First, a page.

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'Felon' Author Says, 'Everybody Has To Tell Their Kids Something'

For years, poet Reginald Dwayne Betts hid the fact that he had served time in prison.

Betts, a lawyer who was sworn into the Connecticut bar two years ago, is finishing up his PhD at Yale University, where he also earned his law degree.

But in his latest collection of poems, titled Felon, this once secret part of his identity is a central feature. In raw, emotional language, Betts uses his experiences in the criminal justice system — he served time from ages 16 to 24 — to challenge our understanding of incarceration and freedom.

He says he decided to embrace his past in this collection of poems because "you can't really get away from it." In an interview with NPR, he said:

Here are some highlights from the interview:

On Whether He's The Rule Or The Exception To Life After Prison

I think I'm a part of the struggle. I think that some of what I've done [since] has just been because I was equipped with a certain set of skills I was able to build on while I was in prison. And so, it made things a bit easier. I came home [from prison] — I still look like a 17-, 18-year-old kid — that made things a little easier. But, really, I came home at a moment where people started to think about incarceration in a different way, and that let me slip into certain opportunities.

But it depends on what you mean by a rule or the exception. About a rule, you mean: Do most people come out of prison and just try to figure out what it means to be a father, husband, partner, son again? I think that most of us do that. If you mean, you know, do most of us end up going to Yale Law School — I mean, mostly none of us end up going to Yale Law School. So, in that way, I think I'm just a general type of exception. But I like to think that I'm just part of the struggle because we all sort of exist in this thing, trying to figure out what it means to be human day-to-day and what it means to have, like, suffered and made other people suffer.

On Choosing Poetry

I like to think that the poem is trying to hit you in the gut. I like to think that the poem comes from someplace [of] deep and intense emotion and [is] this thing that I can't run away from. Whereas the other vehicles, you know, I'm using my mind way more, I'm trying to be analytical, I'm trying to say something that could be backed up and supported with facts, with argument, with details. But with the poem, I might have a line that just says 'and we was too damn tired to be beautiful' and that line comes in at the end of one of the poems I wrote ... That, and that that's not supposed to prove anything. It's just supposed to admit something: that, despite it all, sometimes it's just hard. And you could do that in a poem in a way that you can't really do that in any other medium.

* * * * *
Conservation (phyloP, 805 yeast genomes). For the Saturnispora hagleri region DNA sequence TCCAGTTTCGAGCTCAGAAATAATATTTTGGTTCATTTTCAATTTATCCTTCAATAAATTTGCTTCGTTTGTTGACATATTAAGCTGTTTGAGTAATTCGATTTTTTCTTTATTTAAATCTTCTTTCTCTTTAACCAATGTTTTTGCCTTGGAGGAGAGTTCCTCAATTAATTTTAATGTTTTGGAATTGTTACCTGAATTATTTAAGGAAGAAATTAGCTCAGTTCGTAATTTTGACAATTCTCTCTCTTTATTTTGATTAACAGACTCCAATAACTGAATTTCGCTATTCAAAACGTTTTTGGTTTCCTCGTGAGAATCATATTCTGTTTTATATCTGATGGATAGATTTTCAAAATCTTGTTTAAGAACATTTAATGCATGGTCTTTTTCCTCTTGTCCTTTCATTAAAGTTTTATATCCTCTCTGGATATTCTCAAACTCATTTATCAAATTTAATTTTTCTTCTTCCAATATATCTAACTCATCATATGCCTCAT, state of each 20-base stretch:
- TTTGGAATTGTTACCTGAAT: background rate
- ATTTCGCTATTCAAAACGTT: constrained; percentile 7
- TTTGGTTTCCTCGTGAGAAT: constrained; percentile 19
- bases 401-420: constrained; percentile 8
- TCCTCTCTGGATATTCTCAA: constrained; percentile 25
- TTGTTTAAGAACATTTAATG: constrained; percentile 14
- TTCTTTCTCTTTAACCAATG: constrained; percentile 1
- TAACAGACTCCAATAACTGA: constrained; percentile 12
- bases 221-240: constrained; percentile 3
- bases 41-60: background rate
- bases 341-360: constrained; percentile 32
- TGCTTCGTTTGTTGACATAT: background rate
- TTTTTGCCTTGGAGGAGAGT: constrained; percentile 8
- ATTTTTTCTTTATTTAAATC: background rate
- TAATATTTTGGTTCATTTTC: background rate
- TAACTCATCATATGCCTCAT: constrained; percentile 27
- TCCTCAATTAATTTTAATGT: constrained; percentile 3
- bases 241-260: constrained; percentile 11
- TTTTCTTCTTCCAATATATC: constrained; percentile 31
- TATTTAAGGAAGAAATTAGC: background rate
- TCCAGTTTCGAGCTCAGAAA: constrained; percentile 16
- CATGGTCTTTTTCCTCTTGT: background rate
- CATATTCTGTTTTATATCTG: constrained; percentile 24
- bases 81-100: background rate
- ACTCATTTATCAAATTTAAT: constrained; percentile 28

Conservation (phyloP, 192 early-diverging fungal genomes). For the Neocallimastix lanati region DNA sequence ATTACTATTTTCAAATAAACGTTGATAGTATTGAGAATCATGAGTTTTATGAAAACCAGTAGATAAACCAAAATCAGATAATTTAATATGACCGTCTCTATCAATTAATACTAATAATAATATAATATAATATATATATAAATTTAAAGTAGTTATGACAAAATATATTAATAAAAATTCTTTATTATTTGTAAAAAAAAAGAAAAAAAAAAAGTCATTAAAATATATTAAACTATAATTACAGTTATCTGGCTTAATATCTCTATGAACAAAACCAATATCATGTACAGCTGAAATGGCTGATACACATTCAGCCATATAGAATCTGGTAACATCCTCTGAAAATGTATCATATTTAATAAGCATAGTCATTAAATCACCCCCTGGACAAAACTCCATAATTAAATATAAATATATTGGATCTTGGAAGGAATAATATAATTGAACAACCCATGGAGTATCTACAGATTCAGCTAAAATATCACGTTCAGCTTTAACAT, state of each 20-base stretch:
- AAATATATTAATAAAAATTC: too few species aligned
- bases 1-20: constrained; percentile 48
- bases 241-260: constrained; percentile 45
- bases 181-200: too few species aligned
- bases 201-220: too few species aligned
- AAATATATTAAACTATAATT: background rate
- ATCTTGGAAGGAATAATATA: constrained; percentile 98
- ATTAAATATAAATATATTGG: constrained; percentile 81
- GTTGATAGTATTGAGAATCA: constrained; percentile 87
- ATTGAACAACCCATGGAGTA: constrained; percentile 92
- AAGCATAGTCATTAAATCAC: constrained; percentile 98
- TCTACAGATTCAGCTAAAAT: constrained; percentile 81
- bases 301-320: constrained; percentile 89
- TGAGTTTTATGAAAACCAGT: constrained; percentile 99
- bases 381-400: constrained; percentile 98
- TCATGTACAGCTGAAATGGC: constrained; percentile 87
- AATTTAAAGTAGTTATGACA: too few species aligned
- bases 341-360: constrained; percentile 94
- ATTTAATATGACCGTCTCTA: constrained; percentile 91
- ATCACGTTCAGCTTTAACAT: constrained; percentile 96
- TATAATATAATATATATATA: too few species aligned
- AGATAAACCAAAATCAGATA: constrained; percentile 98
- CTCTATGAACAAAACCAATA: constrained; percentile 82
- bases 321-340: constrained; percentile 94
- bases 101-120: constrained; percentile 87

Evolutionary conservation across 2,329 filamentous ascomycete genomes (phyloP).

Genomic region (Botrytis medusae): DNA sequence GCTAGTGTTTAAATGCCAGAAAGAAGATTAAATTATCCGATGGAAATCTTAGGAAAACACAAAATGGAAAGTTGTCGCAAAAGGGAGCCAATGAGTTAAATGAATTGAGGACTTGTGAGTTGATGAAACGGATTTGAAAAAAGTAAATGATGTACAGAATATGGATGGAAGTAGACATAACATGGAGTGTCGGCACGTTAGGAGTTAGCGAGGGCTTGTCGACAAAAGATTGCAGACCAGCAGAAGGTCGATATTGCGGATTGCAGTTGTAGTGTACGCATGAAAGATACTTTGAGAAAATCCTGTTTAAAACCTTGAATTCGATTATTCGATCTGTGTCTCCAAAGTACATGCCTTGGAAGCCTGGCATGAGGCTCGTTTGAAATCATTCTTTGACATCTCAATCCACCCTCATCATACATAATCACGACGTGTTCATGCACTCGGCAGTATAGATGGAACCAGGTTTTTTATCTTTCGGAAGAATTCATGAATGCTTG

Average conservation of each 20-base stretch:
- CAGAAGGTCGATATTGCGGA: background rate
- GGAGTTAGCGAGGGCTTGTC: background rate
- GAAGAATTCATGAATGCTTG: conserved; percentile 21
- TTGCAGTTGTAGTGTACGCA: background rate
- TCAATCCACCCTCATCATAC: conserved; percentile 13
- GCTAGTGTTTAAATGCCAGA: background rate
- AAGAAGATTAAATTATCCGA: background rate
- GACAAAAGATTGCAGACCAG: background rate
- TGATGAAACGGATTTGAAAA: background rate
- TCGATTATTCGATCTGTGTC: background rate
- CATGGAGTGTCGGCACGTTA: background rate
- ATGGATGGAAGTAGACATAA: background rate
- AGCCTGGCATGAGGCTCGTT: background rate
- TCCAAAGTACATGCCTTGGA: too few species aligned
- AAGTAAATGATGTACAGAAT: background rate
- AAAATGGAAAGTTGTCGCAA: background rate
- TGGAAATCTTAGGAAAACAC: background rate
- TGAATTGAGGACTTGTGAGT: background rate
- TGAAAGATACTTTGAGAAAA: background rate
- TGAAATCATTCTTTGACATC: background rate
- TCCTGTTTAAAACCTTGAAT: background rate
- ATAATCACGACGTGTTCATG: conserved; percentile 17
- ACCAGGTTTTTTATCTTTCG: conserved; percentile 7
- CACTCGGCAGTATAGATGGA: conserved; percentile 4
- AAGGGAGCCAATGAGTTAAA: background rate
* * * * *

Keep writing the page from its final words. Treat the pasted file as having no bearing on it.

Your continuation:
When I went to law school and I decided to be a lawyer, I didn't want to be, like, a lawyer and a poet. What I wanted was to be a lawyer-poet. And, so, the redacted poems are sort of my first attempt at making the legal work become poetry and making these legal documents become literature. ... Somebody filed a lawsuit on behalf of these people, but the lawsuit is 70 pages long. Who was actually reading that lawsuit to get an understanding of what happened? Nobody but court actors. ... I wanted to make it represent what I think justice sounds like. And I wanted to turn it into a poem and I wanted to redact everything that was superfluous so that when you pick it up and read it, you say that this is the thing that matters. This is the thing that makes you hurt.

About Talking To His Sons About His Prison Time

I've had to tell my sons. Both of them learned, they were both five. But a friend of mine was telling me, he was like, 'I had [your] book out on the table and my son said, what's this thing?' ... And it hit me, my friends have to tell their children too. ... It was a thing that, you know, we are all a part of this community that's not just trying to figure out how to ... address mass incarceration but we all are part of this community just trying to figure out what it means to tell the people who look up to us that we've committed crimes, that our friends have committed crimes. And that's the part of the conversation that we don't have. I mean, we want to just make this story about how the system has wronged people. But when you talk to a child, when I told my son ... he was like 'I don't understand, bad people go to jail' — and that's just a different kind of geometry to figure out.

Copyright 2023 NPR. To see more, visit https://www.npr.org.

Leila Fadel
Leila Fadel is a national correspondent for NPR based in Los Angeles, covering issues of culture, diversity, and race.